Thomas Jefferson Papers
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From Thomas Jefferson to Bernard Peyton, 4 March 1821

Monticello Mar. 4. 21.

Dear Sir

I have to acknolege your two kind favors of Feb. 12. & 26. and they make it a duty to go into some explanations. age and ill health, and still more the loss of plantation skill and management by an absence of 50. years from such attentions, had for some time rendered me unequal to the proper management of my possessions insomuch that those in Bedford had been entirely unproductive and those here not so productive as they should have been, and as Jefferson’s management has lately made them. I had therefore for some time been falling behind-hand, a little & a little every year. but still the amount of these arrearages would have given me no difficulty had things continued as they were. but the sudden reduction of the circulating medium, the failure of market from the peace of Europe, and prostration of the price of produce & property fell on me by surprise, and trebled at once in effect the burthen of these debts. indeed the fall of flour alone from 6. & 8. to 2. D. a barrell would have of itself that effect independant of the other causes; and the prospect of change for the better is so indifferent that I give up the reliance on crops for relief, and decide without hesitation to sell property as soon as a fair price can be got. to obtain time for this it was necessary to quiet a number of outstanding demands which those having them could illy afford to wait for. this occasioned my wish to obtain a temporary aid from the bank until property should come to a fair price, and purchasers be enabled to come into the market in addition to this I have committed the whole of my estate here and in Bedford to Jefferson to direct as he thinks best, without any interference on my part; and I am satisfied he will double its produce at once, which even at present prices, will double present income the rules of the Farmer’s bank requiring a town endorser, I was led to look to your friendship for that kind office; and knowing your situation, as being young in business, with a growing family I meant to relieve you from all uneasiness or inconvenience by pledging to you property which should place absolute security in your own hands. I recieved information of the discount being admitted last night only, and tomorrow being our court day, I must relieve myself by immediate draughts on you, of which this letter is hastened to advise you; and in the course of the week I will transmit you such a conveyance of property as shall make you entirely secure. the draughts I shall make on you tomorrow will be in favor of the following persons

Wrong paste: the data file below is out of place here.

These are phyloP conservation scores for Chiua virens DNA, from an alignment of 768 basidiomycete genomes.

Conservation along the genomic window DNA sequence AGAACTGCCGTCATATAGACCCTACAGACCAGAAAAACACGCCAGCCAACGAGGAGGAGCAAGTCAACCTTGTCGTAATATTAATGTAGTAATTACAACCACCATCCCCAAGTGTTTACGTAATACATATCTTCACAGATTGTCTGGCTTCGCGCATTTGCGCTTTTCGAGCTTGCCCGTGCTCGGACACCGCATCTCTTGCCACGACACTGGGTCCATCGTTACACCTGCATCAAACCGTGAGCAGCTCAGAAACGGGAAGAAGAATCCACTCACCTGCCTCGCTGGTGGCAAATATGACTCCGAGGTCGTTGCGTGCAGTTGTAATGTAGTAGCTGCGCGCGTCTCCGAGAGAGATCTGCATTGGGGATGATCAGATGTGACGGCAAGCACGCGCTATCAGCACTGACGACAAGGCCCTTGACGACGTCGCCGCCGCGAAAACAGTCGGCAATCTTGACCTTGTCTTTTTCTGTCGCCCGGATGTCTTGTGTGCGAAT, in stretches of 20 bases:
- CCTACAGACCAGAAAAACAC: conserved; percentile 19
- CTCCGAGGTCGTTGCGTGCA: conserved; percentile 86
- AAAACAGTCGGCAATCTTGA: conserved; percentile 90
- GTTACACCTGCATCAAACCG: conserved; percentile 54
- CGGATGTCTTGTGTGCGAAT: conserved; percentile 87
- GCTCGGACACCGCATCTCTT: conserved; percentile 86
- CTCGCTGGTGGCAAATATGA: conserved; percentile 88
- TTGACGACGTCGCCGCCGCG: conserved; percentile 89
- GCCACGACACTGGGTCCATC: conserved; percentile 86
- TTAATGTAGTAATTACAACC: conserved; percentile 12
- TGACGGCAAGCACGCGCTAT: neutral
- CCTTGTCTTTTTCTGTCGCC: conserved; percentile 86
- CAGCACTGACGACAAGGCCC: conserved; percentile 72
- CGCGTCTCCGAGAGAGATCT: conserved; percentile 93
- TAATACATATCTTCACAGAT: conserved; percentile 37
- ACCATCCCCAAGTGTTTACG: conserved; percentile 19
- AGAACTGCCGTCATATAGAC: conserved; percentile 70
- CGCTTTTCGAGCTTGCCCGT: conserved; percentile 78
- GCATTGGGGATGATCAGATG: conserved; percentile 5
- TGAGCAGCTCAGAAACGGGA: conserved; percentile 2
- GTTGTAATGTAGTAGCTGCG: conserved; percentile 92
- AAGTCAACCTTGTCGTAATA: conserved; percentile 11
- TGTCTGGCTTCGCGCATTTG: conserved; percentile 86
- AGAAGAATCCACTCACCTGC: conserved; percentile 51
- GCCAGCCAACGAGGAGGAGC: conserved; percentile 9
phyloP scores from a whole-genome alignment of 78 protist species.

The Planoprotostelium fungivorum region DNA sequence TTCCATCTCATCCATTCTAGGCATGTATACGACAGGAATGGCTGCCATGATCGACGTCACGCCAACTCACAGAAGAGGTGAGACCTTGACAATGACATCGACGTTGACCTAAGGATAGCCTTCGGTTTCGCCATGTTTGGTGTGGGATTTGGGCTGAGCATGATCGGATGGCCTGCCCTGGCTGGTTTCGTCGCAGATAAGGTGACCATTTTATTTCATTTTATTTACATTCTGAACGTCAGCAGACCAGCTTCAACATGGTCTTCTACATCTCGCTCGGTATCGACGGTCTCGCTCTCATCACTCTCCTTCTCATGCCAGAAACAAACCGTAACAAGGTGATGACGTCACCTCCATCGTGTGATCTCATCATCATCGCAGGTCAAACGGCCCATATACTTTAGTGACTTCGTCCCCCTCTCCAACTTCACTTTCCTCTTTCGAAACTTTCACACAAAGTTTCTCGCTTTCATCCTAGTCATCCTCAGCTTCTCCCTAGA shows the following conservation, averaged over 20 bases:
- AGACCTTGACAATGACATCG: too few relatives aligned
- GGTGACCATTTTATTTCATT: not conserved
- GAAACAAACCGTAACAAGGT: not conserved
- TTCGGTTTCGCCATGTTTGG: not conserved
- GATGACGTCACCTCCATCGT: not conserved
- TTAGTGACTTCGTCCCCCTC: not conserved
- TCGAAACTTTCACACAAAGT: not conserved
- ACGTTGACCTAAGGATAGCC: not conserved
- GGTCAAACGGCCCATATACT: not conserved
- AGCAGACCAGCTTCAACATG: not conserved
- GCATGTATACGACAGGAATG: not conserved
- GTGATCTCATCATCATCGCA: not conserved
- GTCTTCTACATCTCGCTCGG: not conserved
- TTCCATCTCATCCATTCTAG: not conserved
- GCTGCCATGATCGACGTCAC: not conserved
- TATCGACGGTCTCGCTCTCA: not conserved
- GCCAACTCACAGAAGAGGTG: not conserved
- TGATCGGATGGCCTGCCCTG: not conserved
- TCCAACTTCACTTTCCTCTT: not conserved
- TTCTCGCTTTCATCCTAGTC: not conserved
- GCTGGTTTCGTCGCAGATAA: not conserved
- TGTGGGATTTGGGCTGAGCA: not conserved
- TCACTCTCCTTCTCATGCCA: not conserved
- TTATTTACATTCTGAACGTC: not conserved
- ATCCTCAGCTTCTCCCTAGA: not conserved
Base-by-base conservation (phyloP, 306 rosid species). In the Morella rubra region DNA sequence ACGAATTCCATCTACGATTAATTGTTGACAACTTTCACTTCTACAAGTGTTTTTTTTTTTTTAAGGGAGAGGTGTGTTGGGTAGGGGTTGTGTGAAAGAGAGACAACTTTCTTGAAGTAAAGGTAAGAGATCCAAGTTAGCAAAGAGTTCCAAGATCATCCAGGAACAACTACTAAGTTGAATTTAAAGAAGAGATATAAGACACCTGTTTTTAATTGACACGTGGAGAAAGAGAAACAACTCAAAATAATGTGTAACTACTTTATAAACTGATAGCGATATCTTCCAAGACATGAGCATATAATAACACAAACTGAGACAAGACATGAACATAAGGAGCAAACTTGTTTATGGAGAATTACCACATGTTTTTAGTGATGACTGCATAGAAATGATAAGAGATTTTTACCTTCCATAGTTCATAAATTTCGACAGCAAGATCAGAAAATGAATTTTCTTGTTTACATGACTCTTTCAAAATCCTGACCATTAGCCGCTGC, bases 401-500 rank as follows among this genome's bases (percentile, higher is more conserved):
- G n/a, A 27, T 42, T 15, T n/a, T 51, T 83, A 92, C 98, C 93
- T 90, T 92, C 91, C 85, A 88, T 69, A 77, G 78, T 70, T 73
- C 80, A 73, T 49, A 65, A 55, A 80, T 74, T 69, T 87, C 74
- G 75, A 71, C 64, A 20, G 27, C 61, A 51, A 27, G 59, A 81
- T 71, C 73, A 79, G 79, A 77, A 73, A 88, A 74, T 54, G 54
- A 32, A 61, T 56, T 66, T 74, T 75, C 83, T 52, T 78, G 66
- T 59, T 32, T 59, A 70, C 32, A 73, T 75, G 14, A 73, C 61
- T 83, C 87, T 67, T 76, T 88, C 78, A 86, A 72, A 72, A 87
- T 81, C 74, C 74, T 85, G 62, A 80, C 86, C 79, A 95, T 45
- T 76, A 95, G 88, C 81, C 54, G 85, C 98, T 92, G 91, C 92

Martin Dawson. for 94 .42  John Watson 45 .41  Twyman Wayt 219 .72
James Brown 133 .25 David Higgenbotham 159 .95 Craven Peyton 700 .
William Barrett for B. Miller 750. D. in all 2102.75

others will soon follow to nearly the whole amount; for I am impatient to relieve myself from these uneasy demands. I must further request you to make an immediate remittance for me to messrs Leroy & Bayard of N. York, to whom I write this day to notify them that you will do it; and 40. Dollars to mr William J. Coffee of the same place, but recommended to the care of Dr David Hosack; I inclose a letter to Dr Hosack within which you will be so good as to inclose your letter & bill to mr Coffee

Two of my grandson are to go to school on the 12th instant, & have not the necessary books, nor can they be got here—will you be so good as to send me by mail 2. copies of Ruddiman’s Rudiments and 2. copies of the Orbis pictus? I am told they are to be had at Warner’s bookstore.

I salute you as ever with affection & respect.

Th: Jefferson

MHi: Coolidge Collection.

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